Aw, this was getting another draft starting to remain forever a draft. So certainly no news for many of you, but for the rest, here we go:
More and more people are involved into interactive real-time 3D. Actually not so few articles of mine (like this one here) are dealing with this aspect, so I am kinda repeating myself … I hope you don't mind too much, hehe
Interactive real-time 3D is getting easier to use and even produce – games are driving the hardware and software industry intensively. Like other technologies that are initially only affordable for few, over years things may become part of the everyday life of many people.
Besides products and platforms of big companies, solutions like Torque and Unity3D from smaller companies are playing an interesting role in all this …
Gamasutra reported early this month that Criterion Co-Founder Lau-Kee joined the Unity3D team as adviser. He says:
The last several years has brought a plethora of entrants into the video game tools & middleware sector, but Unity is the only company I have found that has the technology, the people and the strategy to be truly transformational
Mark my words, the democratization of the games industry has begun
For additional information you can read this interview or David's blog, where he also states
[…] our userbase tripled, there’s probably more than 10 times more games out with Unity now than in 2007 […] we could afford to more than double the team […]
There is another interesting interview at developmag, entitled 3D ehr One-For-All.
I like this passage:
[…] they absolutely understand that they are answerable to the community of Unity users. You just need to take a look at the Unity forums – what you see there is a true community, vibrant, thriving and creative. […]
[…] in this sense Unity is more like using, say, Photoshop than a game engine […]
This is also visible in Unity3D IRC user channel as it peaks now at 50 people! Compare this to #virtoolsdev's peak which was around 16!
On Virtools forum someone once said, that real-time 3d tech is not like i.e. photoshop. But if you consider where Autodesk is aiming for, we will probably have more real-time 3d applications that will be like i.e. photshop! In Silverlight/Blend 3D is one type of asset like any other. Real-time 3D slowly becomes a standard media asset like video or photos!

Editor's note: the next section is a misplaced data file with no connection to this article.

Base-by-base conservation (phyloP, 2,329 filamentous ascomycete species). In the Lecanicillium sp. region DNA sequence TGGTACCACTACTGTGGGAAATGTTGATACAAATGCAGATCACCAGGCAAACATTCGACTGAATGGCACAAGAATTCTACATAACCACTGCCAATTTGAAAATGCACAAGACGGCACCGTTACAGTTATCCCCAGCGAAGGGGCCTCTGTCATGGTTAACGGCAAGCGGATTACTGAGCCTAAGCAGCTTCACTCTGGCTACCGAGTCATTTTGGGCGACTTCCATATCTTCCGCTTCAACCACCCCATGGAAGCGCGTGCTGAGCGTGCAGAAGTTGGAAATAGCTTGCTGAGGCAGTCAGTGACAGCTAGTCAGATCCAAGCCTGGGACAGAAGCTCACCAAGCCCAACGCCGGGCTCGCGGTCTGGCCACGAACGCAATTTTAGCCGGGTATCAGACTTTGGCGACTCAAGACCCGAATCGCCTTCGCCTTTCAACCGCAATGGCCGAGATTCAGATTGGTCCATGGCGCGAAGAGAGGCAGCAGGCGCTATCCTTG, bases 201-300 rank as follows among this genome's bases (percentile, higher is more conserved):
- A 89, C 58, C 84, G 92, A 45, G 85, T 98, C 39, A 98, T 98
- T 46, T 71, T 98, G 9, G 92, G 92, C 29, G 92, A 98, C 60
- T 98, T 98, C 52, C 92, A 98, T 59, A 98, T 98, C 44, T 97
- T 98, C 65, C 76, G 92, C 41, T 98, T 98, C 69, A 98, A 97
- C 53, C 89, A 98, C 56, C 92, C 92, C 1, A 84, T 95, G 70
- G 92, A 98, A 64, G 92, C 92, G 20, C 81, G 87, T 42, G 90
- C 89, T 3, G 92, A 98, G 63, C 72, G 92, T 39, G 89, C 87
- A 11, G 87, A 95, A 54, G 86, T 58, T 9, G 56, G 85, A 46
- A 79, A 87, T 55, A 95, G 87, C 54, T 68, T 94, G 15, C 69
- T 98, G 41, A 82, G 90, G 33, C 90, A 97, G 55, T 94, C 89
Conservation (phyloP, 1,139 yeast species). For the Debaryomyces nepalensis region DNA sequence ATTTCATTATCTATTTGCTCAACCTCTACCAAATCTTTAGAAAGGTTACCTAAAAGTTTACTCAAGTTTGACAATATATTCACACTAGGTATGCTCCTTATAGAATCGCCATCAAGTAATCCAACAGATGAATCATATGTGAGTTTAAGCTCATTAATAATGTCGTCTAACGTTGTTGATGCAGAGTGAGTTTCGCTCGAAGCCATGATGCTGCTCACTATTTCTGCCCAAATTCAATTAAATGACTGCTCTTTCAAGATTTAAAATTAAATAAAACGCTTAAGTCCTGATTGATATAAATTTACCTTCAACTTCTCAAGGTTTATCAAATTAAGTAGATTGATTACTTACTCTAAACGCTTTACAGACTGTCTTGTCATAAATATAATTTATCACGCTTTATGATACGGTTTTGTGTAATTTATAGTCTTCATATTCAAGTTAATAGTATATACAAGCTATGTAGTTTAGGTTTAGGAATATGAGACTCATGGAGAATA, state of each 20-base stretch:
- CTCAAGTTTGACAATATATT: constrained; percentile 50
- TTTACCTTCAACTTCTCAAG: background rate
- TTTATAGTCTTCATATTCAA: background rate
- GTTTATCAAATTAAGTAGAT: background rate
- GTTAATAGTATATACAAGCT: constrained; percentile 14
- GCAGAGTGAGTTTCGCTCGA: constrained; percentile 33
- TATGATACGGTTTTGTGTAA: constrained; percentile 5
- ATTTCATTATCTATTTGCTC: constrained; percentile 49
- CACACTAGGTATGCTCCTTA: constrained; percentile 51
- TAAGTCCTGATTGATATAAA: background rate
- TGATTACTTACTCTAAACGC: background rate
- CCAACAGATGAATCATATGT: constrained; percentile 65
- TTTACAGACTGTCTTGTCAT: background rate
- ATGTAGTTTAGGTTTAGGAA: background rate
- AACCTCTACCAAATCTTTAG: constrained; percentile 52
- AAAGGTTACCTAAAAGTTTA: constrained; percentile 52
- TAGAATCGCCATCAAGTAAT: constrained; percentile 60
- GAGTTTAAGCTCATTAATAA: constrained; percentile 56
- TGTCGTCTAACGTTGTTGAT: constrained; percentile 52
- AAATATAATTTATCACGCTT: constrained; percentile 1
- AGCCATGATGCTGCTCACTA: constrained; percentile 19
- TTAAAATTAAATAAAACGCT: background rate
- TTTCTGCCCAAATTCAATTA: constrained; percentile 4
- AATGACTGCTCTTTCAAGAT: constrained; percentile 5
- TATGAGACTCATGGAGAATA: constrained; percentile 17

Harrison from Atari said last year:
[…] from an Atari perspective… I think we would want to work with creators of all types, and that's why I'm so interested in Unity, because it does democratize development
He also says:
Managing the funnel of recruitment, training, educating, and getting the skills shortage, skills gap closed, is kind of an industry-wide problem…
This is interesting, because I had the same idea for a while about Virtools as I thought that Virtools once was in the position to do the same. Although I intentionally started to post less suggestions, feedbacks, bug-reports etc. – due my frustrations of how one-sided this all turned out to be – I still suggested Dassault Systemes on their board last summer to use Virtools to get people in the boat, for that there is a recruitment pool for 3DVia mp!
You know, just the idea of democratizing 3D via mass and not premium markets – basically what the user-base actually understood under 3D-For-All!
In 1999, myself and my partners started GarageGames with the goal of democratizing development, and brought a low cost game engine to market. We started calling shareware authors Indies, and changed the landscape of Indie and low end development.
I already mentioned InstantAction, the web3D game portal. It's something that once would have been possible with Virtools too – in theory – but the vision lacked and pricing model was not permitting 3rd party teams to do so. Now InstantAction has
[…] managed to cross the 1 million members mark only 9 months after we covered their launch […]
[…] 2009 will be a big year for this service. IA will increasingly become a great place for Indies to make money